Red Robin #1Red Robin #1
Writer: Christopher Yost
Penciller: Ramon Bachs
Colorist: Guy Major
Publisher: DC Comics
Continuity sense -- tingling!
As I wrote above with my review for Batman #687 (coming up shortly), this new status quo for the Batbooks has largely ignored much of the journey taken by Battle for the Cowl, content to start their engines on a brand new playing field. Perhaps most emblematic of that approach is Christopher Yost and Ramon Bach's Red Robin #1. It's a title with which I don't always agree with direction taken, but there are enough elements in play that I feel any number of good stories could be told down the line.
The thing that kind of surprised me for this book was the fact that the solicits had made the identity of Red Robin seem like a big mystery -- but we pretty much know exactly who's behind the cowl within eight pages (and for those of you who guessed Tim Drake, well, who else could it have been?). But I think that was a smart play on Yost's part, because with a brand new identity, we need to be behind Tim Drake 110 percent if we're going to accept this venture.
Wait, did I say Tim Drake? I meant Tim Wayne. Or did I?
This is really the root of what sent my continuity sense a-buzzing -- in this sense, Tim's reaction to Bruce's disappearance. Yost has made an interesting choice by making Tim a hardened man in the fact of this new loss, but the thing that always defined Tim Drake for me is that he already had a father. He never wanted to become Batman, because he saw how fundamentally messed up Bruce really is -- so the idea of Tim proudly wearing the Wayne name kind of surprised me. But the idea of Tim searching for Bruce when everyone else has written him off is, to me, perfectly and 100 percent in character -- remember, this is the guy who nearly sided with Ra's Al Ghul to bring his parents back from the dead, and tried creating a cloning facility to return Kon-El from the dead.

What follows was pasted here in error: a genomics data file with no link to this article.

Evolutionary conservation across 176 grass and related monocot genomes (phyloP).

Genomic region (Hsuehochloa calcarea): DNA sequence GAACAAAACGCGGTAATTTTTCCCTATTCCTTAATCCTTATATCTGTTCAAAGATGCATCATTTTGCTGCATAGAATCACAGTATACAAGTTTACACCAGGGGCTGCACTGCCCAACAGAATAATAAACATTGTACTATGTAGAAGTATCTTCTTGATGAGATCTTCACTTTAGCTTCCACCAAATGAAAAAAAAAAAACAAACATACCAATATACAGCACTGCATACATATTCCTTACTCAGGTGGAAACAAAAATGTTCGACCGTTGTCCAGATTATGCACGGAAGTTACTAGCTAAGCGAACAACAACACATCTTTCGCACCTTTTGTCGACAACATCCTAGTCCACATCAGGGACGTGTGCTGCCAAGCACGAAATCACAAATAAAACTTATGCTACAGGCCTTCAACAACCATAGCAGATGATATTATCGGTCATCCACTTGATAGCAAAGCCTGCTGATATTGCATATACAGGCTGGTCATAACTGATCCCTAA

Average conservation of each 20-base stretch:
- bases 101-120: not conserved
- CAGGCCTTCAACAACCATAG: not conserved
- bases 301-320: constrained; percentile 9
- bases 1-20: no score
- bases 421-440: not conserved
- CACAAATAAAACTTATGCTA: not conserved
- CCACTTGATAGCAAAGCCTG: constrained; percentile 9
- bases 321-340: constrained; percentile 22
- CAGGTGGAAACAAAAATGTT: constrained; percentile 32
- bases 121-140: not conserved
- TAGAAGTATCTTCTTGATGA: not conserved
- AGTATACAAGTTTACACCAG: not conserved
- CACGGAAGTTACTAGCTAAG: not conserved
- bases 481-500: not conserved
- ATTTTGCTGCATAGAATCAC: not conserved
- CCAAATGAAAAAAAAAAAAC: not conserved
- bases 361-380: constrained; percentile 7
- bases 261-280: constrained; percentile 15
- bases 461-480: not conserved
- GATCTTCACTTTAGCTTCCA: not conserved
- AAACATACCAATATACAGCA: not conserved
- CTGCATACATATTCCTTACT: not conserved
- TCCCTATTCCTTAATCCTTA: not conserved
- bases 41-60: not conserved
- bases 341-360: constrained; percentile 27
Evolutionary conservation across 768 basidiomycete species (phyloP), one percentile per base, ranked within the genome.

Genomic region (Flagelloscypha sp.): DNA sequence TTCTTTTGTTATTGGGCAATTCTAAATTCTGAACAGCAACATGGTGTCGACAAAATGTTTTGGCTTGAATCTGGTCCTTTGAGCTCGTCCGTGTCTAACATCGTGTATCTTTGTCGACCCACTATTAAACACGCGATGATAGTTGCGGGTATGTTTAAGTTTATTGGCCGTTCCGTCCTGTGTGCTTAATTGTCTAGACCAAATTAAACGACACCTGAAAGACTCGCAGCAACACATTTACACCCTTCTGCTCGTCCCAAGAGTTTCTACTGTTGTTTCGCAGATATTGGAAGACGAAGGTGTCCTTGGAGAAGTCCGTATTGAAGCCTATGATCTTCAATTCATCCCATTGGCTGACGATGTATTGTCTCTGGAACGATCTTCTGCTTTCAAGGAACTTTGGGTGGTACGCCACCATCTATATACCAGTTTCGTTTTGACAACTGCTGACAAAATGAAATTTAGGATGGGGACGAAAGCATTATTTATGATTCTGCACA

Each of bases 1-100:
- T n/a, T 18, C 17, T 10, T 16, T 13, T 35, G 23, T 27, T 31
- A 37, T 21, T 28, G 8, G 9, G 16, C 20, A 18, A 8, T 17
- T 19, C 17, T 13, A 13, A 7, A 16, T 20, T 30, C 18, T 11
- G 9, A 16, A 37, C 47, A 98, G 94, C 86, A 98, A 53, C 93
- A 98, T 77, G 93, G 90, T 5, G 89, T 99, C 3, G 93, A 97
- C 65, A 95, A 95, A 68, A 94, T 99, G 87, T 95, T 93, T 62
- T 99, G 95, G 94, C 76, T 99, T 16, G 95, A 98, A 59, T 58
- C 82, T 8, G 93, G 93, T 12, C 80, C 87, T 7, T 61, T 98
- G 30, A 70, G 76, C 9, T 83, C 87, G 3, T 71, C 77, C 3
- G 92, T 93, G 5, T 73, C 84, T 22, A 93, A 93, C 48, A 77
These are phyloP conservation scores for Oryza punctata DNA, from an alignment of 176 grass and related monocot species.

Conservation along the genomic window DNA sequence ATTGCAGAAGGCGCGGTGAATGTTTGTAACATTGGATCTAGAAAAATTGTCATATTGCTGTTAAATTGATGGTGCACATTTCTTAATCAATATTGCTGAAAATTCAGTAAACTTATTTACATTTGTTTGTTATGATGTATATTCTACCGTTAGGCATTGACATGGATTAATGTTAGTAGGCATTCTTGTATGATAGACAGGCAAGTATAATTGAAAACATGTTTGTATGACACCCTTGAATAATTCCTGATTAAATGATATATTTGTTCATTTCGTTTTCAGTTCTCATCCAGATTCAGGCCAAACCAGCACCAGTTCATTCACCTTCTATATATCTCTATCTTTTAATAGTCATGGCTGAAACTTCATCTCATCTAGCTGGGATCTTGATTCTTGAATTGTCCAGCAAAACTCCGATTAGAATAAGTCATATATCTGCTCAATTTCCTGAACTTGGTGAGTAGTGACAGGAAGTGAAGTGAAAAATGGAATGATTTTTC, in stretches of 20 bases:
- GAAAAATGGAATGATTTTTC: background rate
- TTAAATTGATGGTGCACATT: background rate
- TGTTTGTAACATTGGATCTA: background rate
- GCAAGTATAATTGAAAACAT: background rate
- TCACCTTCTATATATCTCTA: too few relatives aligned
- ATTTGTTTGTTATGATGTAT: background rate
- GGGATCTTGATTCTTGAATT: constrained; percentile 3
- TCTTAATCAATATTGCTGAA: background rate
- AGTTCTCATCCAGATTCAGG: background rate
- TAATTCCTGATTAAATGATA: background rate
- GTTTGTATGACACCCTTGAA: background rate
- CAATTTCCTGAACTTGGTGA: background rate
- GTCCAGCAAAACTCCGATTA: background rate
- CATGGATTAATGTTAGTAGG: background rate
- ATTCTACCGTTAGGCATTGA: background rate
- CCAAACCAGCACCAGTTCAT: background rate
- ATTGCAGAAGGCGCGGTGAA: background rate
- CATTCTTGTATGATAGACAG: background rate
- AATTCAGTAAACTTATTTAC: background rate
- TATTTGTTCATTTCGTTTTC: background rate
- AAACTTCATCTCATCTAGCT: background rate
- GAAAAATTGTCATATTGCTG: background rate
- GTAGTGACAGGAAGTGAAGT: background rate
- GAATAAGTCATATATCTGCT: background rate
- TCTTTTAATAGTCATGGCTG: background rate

Whew. Where was I? The story. Yost has done Tim a great service by making him a globetrotting detective, as he has tons of venues to strut his stuff. In essence, this could be a really good travel comic, something that as far as I can remember DC hasn't touched (outside of Vertigo books like DMZ or Y: The Last Man): "My fourth city in seven days," Tim says to himself. "But I know I'm right. Until I think too hard about it. Then I know I'm crazy. I know I'm right." Of course, conveniently timed robberies take place, whether he's in Spain or France, but that's okay -- in a lot of ways, Tim is becoming Bruce's spiritual successor, and if that's acknowledged, along with the Drake versus Wayne name debate, it could be a really cool idea to wrestle with. Really, the greatest strength of this book is the fact that Tim is so cerebral that an internal monologue not only feels natural, but feels like the only way you can tell a decent Red Robin story.
There are really only two parts of this comic that I didn't grab me. The first is Tim's departure from the nuclear Bat-family -- while it acknowledges how Damian got to become the new Robin, I really can't see Dick Grayson telling Tim he can't take his old costume back. (Although Damian has a funny line: "Sorry Drake. You're still part of the team -- maybe the Batgirl costume is available!") To be honest, I'm surprised the argument wasn't the other way around, with Tim telling Dick this is a journey he has to take, rather than being pushed into it by circumstance.
But the real problematic part of this book is Ramon Bachs. His artwork, at least to me, comes off as fairly flat and unengaging, with not enough shadows for depth or emotion, but just enough to come off as completely annoying. His look at Tim, sinking to the bathroom floor in depression, is really nice, but I think, at the very least, this guy needs an inker. My other problem, which he shares with Benes in Batman, is composition -- a lot of the fight choreography just comes off as bland, which unfortunatley does not fly for a fight-heavy comic. Colorist Guy Major, on the other hand, does heroic work in making the art look the best it can, making Red Robin really pop off the page, especially in a sequence dealing with a human flamethrower.
Despite its warts, Red Robin does have one thing going for it: Christopher Yost gives himself a lot of interesting paths to choose from. Between the globetrotting, and the wrestling with doubt, to what I hope will be him reconciling his past as both a Drake and a Wayne, to the reveal of a seminal Bat-villain with whom he shares a recent past, I will say that Red Robin has a lot of potential to be some spectacular storytelling. Hopefully, his artistic collaborators will bring up their game a bit to match, because if so, Red Robin could very well use its international intrigue and father-son dynamics to become the new sleeper hit of the Batman franchise.